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All Japan Wants for Christmas is Kentucky Fried Chicken

KFC for that special Christmas meal, anyone? In Japan, the answer is a resounding yes.

A bucket of KFC Extra Crispy fried chicken is displayed October 30, 2006 in San Rafael, California. KFC is phasing out trans fats and plans to use zero trans fat soybean oil for cooking of their Original Recipe and Extra Crispy fried chicken as well as other menu items. KFC expects to have all of its 5,500 restaurants in the U.S. switched to the new oil by April 2007.
A bucket of KFC Extra Crispy fried chicken is displayed October 30, 2006 in San Rafael, California. KFC is phasing out trans fats and plans to use zero trans fat soybean oil for cooking of their Original Recipe and Extra Crispy fried chicken as well as other menu items. KFC expects to have all of its 5,500 restaurants in the U.S. switched to the new oil by April 2007.

So popular is Kentucky Fried Chicken over the festive season that the fast-food chain’s Christmas Party Barrels can be ordered up to two months in advance in Japan.

“I entered the company in around 1980 and at the time it was pretty tough because there would be these long queues outside the stores,” said Ichiro Takatsuki, a company spokesman. “Because of that over the past decade we’ve been taking orders. We started in November, but people would call and ask if we were taking orders yet, so we started earlier.”

Through one of the most successful advertising campaigns, which started in 1974, KFC Japan has made eating its chicken meals at Christmas a national custom. This happens on December 23, 24 and 25, but particularly Christmas eve. Sales for the three days are equal to half normal monthly sales, the company says.

Japan is well known for taking foreign products and ideas and adapting them to suit domestic taste, and Christmas is no exception. A highly commercialised and non-religious affair, lots of money is spent annually on decorations, dinners and gifts. KFC is arguably the biggest contributor, thanks in part to its advertising campaign.

“One of the reasons the campaign lasted so long is that the message is always the same: at Christmas you eat chicken,” said Yasuyuki Katagi, executive director at Ogilvy and Mather Japan, the advertising agency.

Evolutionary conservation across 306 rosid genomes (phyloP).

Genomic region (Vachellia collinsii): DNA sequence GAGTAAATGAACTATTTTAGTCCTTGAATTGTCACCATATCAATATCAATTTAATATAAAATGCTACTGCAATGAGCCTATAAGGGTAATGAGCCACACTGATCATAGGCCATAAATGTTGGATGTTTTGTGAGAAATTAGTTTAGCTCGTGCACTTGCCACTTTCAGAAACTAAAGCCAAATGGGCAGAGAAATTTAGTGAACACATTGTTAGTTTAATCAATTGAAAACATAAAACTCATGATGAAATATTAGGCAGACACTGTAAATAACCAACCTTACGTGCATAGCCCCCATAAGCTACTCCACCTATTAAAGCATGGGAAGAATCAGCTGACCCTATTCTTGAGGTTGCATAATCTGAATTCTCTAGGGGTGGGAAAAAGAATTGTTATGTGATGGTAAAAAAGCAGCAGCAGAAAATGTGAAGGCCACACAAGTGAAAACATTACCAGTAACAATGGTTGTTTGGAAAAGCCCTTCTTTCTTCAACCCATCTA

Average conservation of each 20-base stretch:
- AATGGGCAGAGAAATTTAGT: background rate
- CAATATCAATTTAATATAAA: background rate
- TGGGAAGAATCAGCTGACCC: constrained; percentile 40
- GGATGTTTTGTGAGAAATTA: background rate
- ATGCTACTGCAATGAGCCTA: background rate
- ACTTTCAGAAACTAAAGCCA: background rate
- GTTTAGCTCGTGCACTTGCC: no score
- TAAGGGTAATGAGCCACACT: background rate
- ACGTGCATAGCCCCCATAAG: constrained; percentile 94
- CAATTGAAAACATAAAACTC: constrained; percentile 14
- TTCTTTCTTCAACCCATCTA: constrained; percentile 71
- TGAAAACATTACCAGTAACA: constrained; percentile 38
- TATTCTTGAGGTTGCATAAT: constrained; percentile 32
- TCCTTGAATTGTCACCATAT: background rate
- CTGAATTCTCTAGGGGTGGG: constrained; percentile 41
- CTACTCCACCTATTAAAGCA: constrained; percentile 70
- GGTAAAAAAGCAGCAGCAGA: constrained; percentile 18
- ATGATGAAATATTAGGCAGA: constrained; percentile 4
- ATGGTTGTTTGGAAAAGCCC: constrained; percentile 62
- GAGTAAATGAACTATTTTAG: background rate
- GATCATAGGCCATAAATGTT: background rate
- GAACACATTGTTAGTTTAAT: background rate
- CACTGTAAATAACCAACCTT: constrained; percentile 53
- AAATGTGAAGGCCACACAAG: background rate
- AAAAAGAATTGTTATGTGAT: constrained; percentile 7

Lining up without an advance order, particularly on December 24, is possible but risky as the chicken is freshly fried and thus volume is limited.

On a visit to a KFC in the busy central Tokyo district of Shinjuku, staff members said that the queue will snake around the side of the building to a sushi restaurant located halfway down the next street for people to pick up their orders. In this KFC, orders are stronger than last year, and staff are expecting to produce about 7,000 chicken pieces on December 24.

Overall demand is also stronger than last year, KFC Japan says, adding that it is not possible to give specific numbers for their 1,240 restaurants.

Other fast food joints, such as Japan’s Mos Burger also try to cash in on the custom. Traditionally a burger chain, the company is currently advertising chicken for Christmas. However, people mostly seem to opt for KFC.

Yoshiaki Hirose, a Tokyo businessman, ordered his Party Barrel a couple of weeks ago. “It’s like a Christmas standard,” he said. “KFC holds a premium position [over other fast food chains], so it’s nicer for celebrating, without being overly expensive. You want to have a party with your family, save your wife from having to cook, and you can pick it up from your local shopping street on your way home from work.”

It all started in the early 1970s when KFC was new to the market, Japan’s economy was in its fast-growth stage and was absorbing and adapting appealing areas of western culture fast. It turned out to be perfect timing for KFC. According to the company, a representative of a Christian mission school had ordered chicken at a Tokyo KFC as they could not get hold of any turkey. A bright employee suggested the situation could be made into an ad campaign.

“If we’re in Tokyo [for Christmas] we definitely need to buy chicken,” Mr Katagi said.

“My daughters expect this.”

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